Read: July 9 – 10, 2019
It’s been 4 years—4 long years (28 dog years!) since the publication of Scents and Sensibility, so it’s understandable (but personally troubling) that I’d forgotten it ended on something of a cliffhanger. It came back to me rather quickly as Quinn resolved it in the opening pages, but I’d still encourage those whose memory might be equally sketchy to re-read at least the last chapter of Scents before starting this.
For those who aren’t familiar with the series, Chet’s a very large mixed-breed dog, who flunked out of Police Dog Training at the very end of the course. Since then, he was adopted by Bernie Little, a Private Investigator. The two make a fantastic team, and Chet narrates the novels recounting some of their adventures. Chet’s a fantastic character and a very good dog. He’s got a short attention span and will frequently lose track of what he was talking about, he is utterly devoted to Bernie and is convinced that everything his partner does is the greatest. Bernie seems to be a pretty good PI, thankfully (but you have to read between the hagiographic lines from Chet).
The core of this novel revolves around an elderly legendary country singer, Lotty Pilgrim (I see her as latter-day Loretta Lynn-type). She’s fallen on hard times (a tried and true mix of being too trusting and bad business management) and is playing in a dive bar in Phoenix when she meets Bernie and Chet. Bernie foils an attempt to steal her tip jar, and then when he attempts to follow up on that attempt, he learns somethings that disturb him. Soon after this, Lotty’s current business manager is killed and Lotty is the chief/only suspect — and is even on the verge of confessing to it.
Bernie doesn’t believe it for a second—neither does Chet, I should add—and can’t stomach the idea of her confessing like that. So he launches an investigation of his own—despite very insistent suggestions from local Law Enforcement to mind his own business. Bernie’s investigation involves a lot of digging into the past as well as the expected digging into the present. The more he digs, the more questions it seems to raise Chet would interject here to say that’s Bernie’s plan.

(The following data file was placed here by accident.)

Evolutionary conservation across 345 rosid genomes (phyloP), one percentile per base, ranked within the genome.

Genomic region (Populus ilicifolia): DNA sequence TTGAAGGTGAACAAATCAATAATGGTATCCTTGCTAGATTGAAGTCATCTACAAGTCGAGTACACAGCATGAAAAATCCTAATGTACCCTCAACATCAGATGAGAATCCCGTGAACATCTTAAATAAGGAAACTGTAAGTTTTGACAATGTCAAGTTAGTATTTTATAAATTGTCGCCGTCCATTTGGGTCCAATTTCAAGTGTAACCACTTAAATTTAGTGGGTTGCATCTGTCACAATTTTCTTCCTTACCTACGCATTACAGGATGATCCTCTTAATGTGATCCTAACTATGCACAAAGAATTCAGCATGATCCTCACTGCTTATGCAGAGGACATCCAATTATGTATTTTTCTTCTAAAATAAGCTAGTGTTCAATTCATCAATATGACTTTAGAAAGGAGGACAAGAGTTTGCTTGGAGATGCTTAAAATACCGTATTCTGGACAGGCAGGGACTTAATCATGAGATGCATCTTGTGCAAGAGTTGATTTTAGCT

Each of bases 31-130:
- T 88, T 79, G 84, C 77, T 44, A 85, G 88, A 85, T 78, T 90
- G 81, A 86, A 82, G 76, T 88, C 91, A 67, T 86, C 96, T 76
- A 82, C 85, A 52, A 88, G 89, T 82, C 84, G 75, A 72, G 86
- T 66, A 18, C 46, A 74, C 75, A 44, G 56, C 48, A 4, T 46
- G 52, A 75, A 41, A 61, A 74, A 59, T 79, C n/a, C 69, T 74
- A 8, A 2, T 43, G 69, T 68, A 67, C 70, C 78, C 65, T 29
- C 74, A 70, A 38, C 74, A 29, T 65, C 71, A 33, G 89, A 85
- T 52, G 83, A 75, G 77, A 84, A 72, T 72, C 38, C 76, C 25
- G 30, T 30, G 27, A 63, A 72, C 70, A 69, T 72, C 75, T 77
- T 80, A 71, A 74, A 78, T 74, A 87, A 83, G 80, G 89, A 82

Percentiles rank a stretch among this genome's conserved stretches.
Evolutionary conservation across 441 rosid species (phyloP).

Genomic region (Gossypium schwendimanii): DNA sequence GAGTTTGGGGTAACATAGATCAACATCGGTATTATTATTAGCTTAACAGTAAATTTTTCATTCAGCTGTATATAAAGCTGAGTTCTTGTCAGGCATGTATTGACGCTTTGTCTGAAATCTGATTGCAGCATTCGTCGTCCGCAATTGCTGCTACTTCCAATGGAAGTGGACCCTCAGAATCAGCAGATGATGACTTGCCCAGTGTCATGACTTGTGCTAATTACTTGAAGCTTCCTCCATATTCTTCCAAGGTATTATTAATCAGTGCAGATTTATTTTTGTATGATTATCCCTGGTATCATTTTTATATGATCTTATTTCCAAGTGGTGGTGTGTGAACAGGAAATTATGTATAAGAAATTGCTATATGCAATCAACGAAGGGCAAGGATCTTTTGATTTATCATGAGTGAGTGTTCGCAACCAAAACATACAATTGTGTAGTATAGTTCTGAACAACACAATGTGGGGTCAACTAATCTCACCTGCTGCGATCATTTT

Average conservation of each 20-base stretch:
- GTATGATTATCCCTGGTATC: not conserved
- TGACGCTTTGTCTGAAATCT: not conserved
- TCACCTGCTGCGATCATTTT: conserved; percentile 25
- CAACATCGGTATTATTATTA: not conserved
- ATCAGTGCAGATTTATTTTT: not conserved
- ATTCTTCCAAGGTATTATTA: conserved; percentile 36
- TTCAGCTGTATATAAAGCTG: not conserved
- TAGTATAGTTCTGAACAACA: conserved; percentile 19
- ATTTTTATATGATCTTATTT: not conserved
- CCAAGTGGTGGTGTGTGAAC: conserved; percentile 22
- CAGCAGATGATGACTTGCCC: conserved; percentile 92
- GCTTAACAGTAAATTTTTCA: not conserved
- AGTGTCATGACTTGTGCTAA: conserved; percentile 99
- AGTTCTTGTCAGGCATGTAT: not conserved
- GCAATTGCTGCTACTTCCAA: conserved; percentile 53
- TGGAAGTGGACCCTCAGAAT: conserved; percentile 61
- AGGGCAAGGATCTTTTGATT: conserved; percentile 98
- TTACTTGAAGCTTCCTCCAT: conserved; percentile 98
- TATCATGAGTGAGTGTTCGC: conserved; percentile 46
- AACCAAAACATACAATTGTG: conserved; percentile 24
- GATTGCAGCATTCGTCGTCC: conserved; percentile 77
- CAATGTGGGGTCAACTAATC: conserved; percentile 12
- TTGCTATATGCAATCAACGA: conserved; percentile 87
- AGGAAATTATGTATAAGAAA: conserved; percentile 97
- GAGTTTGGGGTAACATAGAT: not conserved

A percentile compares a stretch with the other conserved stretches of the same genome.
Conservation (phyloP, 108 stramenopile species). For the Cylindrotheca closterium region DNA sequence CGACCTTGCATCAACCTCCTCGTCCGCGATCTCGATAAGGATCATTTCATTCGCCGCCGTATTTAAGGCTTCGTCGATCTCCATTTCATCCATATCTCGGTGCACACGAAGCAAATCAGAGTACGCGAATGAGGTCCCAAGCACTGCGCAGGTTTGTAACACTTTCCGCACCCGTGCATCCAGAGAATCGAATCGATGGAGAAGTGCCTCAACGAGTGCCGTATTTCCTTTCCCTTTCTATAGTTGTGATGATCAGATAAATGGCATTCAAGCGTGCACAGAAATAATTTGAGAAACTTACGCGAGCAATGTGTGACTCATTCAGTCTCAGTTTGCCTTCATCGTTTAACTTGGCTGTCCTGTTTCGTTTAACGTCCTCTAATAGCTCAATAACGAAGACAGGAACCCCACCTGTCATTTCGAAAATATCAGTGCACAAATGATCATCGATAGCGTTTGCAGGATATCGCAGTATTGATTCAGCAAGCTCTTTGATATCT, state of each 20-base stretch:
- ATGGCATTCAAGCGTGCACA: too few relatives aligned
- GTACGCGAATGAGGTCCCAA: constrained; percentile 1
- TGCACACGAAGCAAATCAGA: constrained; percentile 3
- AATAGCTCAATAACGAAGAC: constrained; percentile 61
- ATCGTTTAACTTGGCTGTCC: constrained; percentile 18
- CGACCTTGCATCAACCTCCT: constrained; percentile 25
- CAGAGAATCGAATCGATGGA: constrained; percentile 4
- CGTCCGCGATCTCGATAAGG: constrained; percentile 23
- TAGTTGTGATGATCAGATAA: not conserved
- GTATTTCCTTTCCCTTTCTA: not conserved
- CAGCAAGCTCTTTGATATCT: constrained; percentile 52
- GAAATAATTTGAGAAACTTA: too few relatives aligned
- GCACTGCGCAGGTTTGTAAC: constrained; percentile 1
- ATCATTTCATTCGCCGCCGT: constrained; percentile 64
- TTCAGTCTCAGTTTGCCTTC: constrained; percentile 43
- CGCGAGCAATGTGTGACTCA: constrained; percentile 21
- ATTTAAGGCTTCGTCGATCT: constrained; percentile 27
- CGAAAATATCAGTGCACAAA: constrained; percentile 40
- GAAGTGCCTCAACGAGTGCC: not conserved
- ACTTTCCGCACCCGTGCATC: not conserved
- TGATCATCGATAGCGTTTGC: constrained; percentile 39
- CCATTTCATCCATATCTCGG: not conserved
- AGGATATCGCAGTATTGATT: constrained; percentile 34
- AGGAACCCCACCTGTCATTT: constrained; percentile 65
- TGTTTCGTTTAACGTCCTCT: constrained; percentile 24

Throughout the series, Chet will compare what they’re doing with to something they did in a past case—usually not one that’s recorded in a novel. We learn a lot about Bernie through these quick flashbacks. Chet seems to reveal a lot more this time then he has in the past, and I’m glad we don’t get the full story about at least one of those cases—it sounds pretty grim.
The one thing I want to mention that separates this from the rest of the series is pretty tricky without giving anything away. But there’s something that happens in every book—a well that Quinn returns to too often for my taste. And it’s absent in this book. I loved that. Variety is good for the fans.
I don’t want to take the time to talk about all the new characters—but as the plot centers around Lotty Pilgrim, I want to talk about her for a moment. She’s not technically Bernie’s client, but his efforts are focused on keeping her out of trouble—especially if she doesn’t deserve it. She’s an intriguing character—an object of admiration and pity at the same time; she’s still actively writing and performing, while relegated to a trivia quiz answer in the culture; she’s fiercely independent and feisty, but she’s also clearly the victim of her past, several people in the music industry, and (as I said before) a trusting nature. She’s ridden with guilt, and a lot of her problems may be self-inflicted in a twisted form of penance. All said, I liked her as a person. I wouldn’t think that there’s more for Quinn to do or explore with her, I’d be happy to be proven wrong
Of course, the book’s not all business for the Little Detective Agency. Bernie’s been divorced for a while and sees his son (Chet’s second-favorite human) regularly, and started seeing Suzie in the first novel. There are big developments on the Suzie front here—but that seems kind of par for the course over the last two or three novels, and while I’m not crazy about them, I don’t know that I’m opposed to it. I think the next book (thankfully, I’ve seen Quinn state it’s finished) will tell me a lot about that
Is this a decent jumping-on point? Yeah, it’d work—almost the entire series works as one (I’m not sure Paw and Order or The Sound and the Furry would be). But obviously, you’d pick up on nuances, background, and so on if you start at the beginning. It was so good to spend time with these two again, and the book itself is one of the best in the series—both in terms of plot and character moments for the protagonists. It’s funny, heartfelt, clever, suspenseful, and satisfying. And it features a dog. Really can’t ask for more.
At one point, Lotty writes a song about Chet, cleverly entitled “Song for Chet.” It was recorded and a video made with clips provided by Quinn’s fans. I just can’t leave this post without sharing it: